Books, Uncategorized

Inflation In India:A Reading List

The plain truth is that our political leaders have brought on inflation by their own money and fiscal policies.

Government action is the reason why inflation exists. The monetary base is under the Fed’s complete control, and it virtually always goes up. Thus, if the Fed took no action, inflation would almost always be lower. In fact, as George Selgin emphasizes, the natural tendency of a growing economy is mild deflation. If you think this is obvious, let’s see what happens if inflation gets much higher. Not only will the public hunt for scapegoats; but even a lot of economists will avoid pointing the finger at the Fed. (And needless to say, the Fed will not point the finger at itself!) The Fed (like all central banks) virtually never “fights inflation.” Of course, sometimes the Fed creates less inflation than at other times. But popular talk about the Fed moving into “fighting inflation” mode is pure obfuscation. It makes about as much sense as saying that an orange farmer who cuts back orange production by 20% is “fighting oranges.” If you’ve taught monetary for years, you may dismiss this as obvious, too. But when I was an economic novice, it was a revelation. And if you don’t hit your students over the head with it, most of them will never get it.-Bryan Caplan, What The Mainstream Can Learn From Murray Rothbard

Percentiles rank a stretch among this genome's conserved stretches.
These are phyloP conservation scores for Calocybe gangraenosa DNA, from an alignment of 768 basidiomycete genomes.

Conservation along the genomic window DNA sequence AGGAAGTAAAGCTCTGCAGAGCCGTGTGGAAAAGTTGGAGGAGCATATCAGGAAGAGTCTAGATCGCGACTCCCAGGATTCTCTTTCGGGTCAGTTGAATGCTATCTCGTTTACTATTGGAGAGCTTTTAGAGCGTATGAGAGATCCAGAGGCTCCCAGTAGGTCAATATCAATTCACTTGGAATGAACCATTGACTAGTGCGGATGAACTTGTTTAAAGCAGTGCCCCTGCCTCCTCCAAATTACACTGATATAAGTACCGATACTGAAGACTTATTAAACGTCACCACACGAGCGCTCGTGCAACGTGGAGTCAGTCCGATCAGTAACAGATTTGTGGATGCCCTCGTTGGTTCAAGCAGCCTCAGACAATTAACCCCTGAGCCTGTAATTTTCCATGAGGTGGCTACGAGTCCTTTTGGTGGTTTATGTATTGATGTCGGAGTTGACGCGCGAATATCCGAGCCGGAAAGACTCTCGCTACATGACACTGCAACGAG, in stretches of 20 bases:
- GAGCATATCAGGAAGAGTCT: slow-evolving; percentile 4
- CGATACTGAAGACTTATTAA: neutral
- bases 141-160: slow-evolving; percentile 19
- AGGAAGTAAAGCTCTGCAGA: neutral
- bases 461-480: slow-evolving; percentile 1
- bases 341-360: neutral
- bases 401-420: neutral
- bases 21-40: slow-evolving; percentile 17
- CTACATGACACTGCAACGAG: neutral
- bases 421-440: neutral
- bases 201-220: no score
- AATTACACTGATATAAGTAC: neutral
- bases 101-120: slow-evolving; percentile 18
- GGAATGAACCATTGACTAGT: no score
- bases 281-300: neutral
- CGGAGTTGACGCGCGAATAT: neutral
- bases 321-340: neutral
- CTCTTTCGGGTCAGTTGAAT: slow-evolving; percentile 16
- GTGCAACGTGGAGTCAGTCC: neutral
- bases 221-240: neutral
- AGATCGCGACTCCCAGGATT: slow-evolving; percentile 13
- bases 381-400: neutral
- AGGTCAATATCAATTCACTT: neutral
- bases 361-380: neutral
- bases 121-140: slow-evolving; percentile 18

It would be hard to improve over the 2-3% inflation combined with stable output and employment that central banks delivered in the 90s and 00s. But why have central banks have out-performed other state-owned enterprises? My best guesses: 1.) The public exaggerates the harm of inflation, and angrily punishes incumbents who allow inflation to spike. Normally, such exaggeration encourages politicians to inefficiently make large sacrifices for small gains. Luckily, though, low inflation turns out to be, in the long run, a free lunch. The public’s inflation paranoia conveniently drives politicians to accept this free lunch. 2.) The people who run central banks are usually economists. Whatever their problems, economists are – compared to other government officials – unusually likely to adopt economically efficient policies if you give them a chance. So contrary to Rothbard’s populist complaints, giving independence to central bankers has relatively good results.-Bryan Caplan, Econlog